Mother’s Day Flowers with Marks & Spencer… and me


It’s a bit of a joke in my family that I treat Marks & Spencer like my corner shop. I’m always popping in and coming out with much more than the proverbial ‘pint of milk.’

So, it makes perfect sense that it’s my first port of call for any special occasion or day – and with Mother’s Day fast approaching its been great to work with them on this special campaign.

First up I was invited along to a lovely Mother’s Day flower arranging evening at The Ivy in Chelsea where along with their own flower expert Simon Richards and blogger Rona Wheeldon of Flowerona we were shown how to create some lovely bouquets and arrangements using, of course, the mothers day floral offering from M&S.

We were shown a variety of different ways to arrange some of the classic flowers sent on Mothers day: a few bunches of white and yellow Narcissi, some Fairtrade roses and a more mixed bunch including tulips, stocks and lots of foliage.

But, I thought I would show you my way with these flowers too – now I know I am no expert but I have done a evening floristry course (more as a hobby), helped with a friends wedding flowers and even arranged my grandads funeral flowers and wreaths. I would say it’s a passion of mine and something I like to do at home or for gifts but, as a career, I think I would be pretty bad at being a florist (those early starts, cold hands, long hours …) so here goes: Marks & Spencer Mother’s Day flowers my way.



M&S WAY: At The Ivy event we were shown a modern way to arrange the delicate Narcissi flowers – as tall bouquets in shorts vases. By gathering the flowers together and securing with an elastic band at two separate points (which you hide under ribbon) and cutting the stems straight to enable them to stand. I think arranging them this way would look great lined down the centre of a table, say for Mother’s day lunch – plus they smell amazing and last for ages.

MY WAY: I think for my mum or step-mum this style of flower arranging would be far to modern for them – so I would still keep the ribbon tie (with the elastic underneath to hold in place) and cut the stems down to just above the lip of the jar. This small apothecary jar is the perfect ‘chubby’ size to hold such a plump bunch too.



M&S WAY: Marks and Spencer roses are grown to strict Fairtrade standard in Kenya and come in 3 springtime shades: soft white, candy pink and sunshine yellow. At The Ivy event we were shown how to create a hand-tied bouquet.

Firstly, you prepare the roses by cleaning the stems (meaning to remove all thorns and leaves from the bottom two-thirds), then the trick is the cross two roses at a point slightly higher than the middle of the first stem. Then turn these stems keeping a firm grip and then add another rose at the same point, and to continue adding the one by one with each turn (in the same direction).

To finish you tie the stems together just below the crossing points with some elastic – and again cover with twine, string or ribbon. And, then wrap in paper or tissue lined cellophane.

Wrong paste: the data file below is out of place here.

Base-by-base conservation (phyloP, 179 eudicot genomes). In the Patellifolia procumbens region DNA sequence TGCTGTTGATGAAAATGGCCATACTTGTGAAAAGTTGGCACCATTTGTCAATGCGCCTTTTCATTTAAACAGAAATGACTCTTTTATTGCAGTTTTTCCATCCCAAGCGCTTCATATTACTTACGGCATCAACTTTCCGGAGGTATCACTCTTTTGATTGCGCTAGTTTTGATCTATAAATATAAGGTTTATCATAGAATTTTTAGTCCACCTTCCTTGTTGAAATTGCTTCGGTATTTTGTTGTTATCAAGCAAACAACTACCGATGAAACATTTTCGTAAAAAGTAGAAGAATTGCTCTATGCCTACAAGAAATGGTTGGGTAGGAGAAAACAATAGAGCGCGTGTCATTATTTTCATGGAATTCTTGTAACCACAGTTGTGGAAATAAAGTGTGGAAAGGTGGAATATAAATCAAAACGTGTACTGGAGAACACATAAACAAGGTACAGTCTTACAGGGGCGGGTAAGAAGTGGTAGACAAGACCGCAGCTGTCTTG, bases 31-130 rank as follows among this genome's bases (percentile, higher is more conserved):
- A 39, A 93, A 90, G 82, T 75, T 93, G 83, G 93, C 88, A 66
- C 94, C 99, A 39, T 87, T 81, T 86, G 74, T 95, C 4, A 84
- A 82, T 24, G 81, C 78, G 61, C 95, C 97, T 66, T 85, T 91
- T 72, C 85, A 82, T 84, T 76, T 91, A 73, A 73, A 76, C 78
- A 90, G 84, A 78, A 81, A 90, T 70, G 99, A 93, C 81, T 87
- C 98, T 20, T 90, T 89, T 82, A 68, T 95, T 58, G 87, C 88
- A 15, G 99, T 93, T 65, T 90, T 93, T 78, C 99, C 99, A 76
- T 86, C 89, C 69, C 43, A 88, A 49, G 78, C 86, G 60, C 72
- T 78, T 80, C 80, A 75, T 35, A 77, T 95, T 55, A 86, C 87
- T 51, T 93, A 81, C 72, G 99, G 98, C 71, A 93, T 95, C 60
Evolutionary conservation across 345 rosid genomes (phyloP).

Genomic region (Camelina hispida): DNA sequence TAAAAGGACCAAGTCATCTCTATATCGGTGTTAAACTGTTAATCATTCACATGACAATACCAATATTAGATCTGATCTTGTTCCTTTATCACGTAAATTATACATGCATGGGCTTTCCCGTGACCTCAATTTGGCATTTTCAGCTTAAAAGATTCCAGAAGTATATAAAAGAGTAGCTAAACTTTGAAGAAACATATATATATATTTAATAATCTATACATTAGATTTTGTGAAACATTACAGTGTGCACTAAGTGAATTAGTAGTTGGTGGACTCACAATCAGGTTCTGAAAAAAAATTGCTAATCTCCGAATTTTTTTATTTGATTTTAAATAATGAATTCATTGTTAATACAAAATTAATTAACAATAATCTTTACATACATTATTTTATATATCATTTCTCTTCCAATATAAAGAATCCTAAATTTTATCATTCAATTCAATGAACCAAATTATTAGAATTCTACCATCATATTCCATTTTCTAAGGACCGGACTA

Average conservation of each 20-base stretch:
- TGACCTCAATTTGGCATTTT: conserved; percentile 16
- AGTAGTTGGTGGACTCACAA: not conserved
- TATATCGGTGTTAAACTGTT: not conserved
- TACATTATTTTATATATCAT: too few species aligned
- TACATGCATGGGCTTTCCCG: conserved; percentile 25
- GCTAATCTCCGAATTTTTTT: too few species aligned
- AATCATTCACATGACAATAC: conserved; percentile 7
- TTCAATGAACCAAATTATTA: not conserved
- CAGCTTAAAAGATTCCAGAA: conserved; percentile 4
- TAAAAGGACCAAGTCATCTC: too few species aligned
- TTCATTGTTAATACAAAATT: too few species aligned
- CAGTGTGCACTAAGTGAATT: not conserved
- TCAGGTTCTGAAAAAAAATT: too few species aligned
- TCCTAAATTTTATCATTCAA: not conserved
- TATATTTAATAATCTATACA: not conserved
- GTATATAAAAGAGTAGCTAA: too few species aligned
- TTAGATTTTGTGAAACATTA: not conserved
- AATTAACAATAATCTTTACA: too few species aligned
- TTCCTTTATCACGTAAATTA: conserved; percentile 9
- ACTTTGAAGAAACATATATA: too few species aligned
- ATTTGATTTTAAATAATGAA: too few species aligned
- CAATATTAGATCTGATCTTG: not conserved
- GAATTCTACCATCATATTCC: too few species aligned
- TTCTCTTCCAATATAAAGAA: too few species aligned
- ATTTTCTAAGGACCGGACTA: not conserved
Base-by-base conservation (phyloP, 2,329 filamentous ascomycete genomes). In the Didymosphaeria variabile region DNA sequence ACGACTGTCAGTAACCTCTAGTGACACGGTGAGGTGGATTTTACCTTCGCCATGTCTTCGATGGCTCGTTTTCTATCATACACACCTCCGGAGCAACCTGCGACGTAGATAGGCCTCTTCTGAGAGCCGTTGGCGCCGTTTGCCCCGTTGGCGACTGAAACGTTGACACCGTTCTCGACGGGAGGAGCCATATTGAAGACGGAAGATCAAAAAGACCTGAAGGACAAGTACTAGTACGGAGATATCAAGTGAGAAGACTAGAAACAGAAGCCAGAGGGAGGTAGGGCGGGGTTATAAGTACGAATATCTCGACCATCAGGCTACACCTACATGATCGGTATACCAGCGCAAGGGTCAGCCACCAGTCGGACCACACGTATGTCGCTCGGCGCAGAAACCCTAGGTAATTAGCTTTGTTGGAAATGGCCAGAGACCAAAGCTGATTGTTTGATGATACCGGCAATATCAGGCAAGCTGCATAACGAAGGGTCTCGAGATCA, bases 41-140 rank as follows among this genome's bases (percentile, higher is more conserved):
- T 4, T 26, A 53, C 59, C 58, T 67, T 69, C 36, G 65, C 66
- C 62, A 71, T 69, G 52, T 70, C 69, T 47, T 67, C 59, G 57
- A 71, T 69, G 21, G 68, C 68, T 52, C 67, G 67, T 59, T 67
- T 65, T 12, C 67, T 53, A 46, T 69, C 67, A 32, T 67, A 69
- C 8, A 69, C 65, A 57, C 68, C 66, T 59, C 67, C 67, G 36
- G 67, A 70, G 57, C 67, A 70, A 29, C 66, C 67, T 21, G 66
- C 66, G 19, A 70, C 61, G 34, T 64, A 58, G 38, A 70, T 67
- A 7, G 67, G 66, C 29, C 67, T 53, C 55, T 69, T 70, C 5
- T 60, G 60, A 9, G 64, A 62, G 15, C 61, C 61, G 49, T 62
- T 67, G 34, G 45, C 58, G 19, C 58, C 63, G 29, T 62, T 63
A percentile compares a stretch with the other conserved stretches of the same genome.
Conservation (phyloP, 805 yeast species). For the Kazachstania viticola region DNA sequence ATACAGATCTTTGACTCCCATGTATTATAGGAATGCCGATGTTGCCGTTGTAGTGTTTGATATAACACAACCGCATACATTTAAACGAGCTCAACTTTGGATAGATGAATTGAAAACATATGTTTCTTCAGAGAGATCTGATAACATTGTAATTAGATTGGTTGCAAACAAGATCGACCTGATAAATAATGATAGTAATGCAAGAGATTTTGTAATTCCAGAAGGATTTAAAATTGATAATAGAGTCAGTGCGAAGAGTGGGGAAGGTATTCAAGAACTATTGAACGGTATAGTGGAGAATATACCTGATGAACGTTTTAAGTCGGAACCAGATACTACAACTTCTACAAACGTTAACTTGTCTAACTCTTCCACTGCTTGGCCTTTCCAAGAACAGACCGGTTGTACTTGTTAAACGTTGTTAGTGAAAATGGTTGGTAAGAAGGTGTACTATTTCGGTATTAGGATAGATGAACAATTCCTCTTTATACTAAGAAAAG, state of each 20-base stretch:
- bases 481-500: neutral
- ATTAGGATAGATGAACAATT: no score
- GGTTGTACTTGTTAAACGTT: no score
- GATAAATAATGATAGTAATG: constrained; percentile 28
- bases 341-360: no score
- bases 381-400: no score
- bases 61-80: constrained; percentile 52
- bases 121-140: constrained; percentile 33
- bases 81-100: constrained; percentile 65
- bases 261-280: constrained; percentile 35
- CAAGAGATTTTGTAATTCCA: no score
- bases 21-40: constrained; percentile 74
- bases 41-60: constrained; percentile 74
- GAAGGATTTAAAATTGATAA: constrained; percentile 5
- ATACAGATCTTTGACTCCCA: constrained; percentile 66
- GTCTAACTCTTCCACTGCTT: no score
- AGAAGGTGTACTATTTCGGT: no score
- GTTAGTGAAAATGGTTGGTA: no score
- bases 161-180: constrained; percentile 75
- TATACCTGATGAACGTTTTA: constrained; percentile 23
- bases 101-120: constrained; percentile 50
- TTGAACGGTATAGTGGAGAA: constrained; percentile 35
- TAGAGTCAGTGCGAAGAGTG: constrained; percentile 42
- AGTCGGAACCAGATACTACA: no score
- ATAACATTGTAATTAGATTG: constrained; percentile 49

MY WAY: These roses are extremely great value – at £25 for 22 roses – and they last for at least 10 days. So, a brilliant price if you want to add-on some others treats like biscuits, chocolates or beauty products. Now, as I have my mum, step-mum and mother-in-law to buy for Mothers day (and grandma gifts too!) it can work out quite expensive.

So, I split the bouquet and made three smaller versions of the original – just as we were shown – and wrapped them in the same paper and cellophane. And, I have to say am pretty pleased with the results. I also think this ‘smaller’ bouquet is ideal for Miss Marnie to carry and hand to her grandmothers, especially if accompanied by some chocolates and a home-made card.



M&S WAY: For our last flower arranging lesson of the evening we were given free rein to create a much more rustic bouquet and arrange in this lovely muted blue metal jug for a vintage feel. You would think this one would be the easiest – but actually this style of floristry is the one thats requires the most creative flair. As it’s really not about ‘shoving’ them all in a jug or vase and hoping for the best.

This is when the ‘arranging’ really happens. The most important thing is to prepare the stems, remove any leaves so they don’t sit in the water and I guess give it go. Think about where to place the flowers to give them the best view and place the foliage around to fill the gaps and add fullness to the bunch.

MY WAY: More rustic, hand-tied flowers are personally my favourite to receive – especially more wild looking flowers – you know the sort that look like they have been picked from a country garden. So, thinking now about myself for Mother’s Day (and why not ..ha ha) I would absolutely love Miss M to hand me a soft, messy and ‘blousy’ bouquet tied with some ribbon or string just like this. And, some Rose and Violet creams would be much appreciated too (I know these ‘perfumed’ chocolates divides people but I love them!)


And, if thats not enough I have rounded up my 9 favourite Marks & Spencer gifts from the Mother’s Day home selection if flowers aren’t your thing or, to add to your bouquet of choice (although check out the floral hampers and gift sets on offer – they are extra special this year.)

** All gifts from a selection in-store and online


V.I.BE HONEST: This is a sponsored post working in collaboration with Marks & Spencer – but all pictures, words and thoughts are of course my own.

To find out how I work with brands please read more here




1 Comment

  1. February 20, 2018 / 4:58 pm

    It was such a beautiful event wasn’t it! I love your version of the hand-tied roses, so cute and such a great idea.

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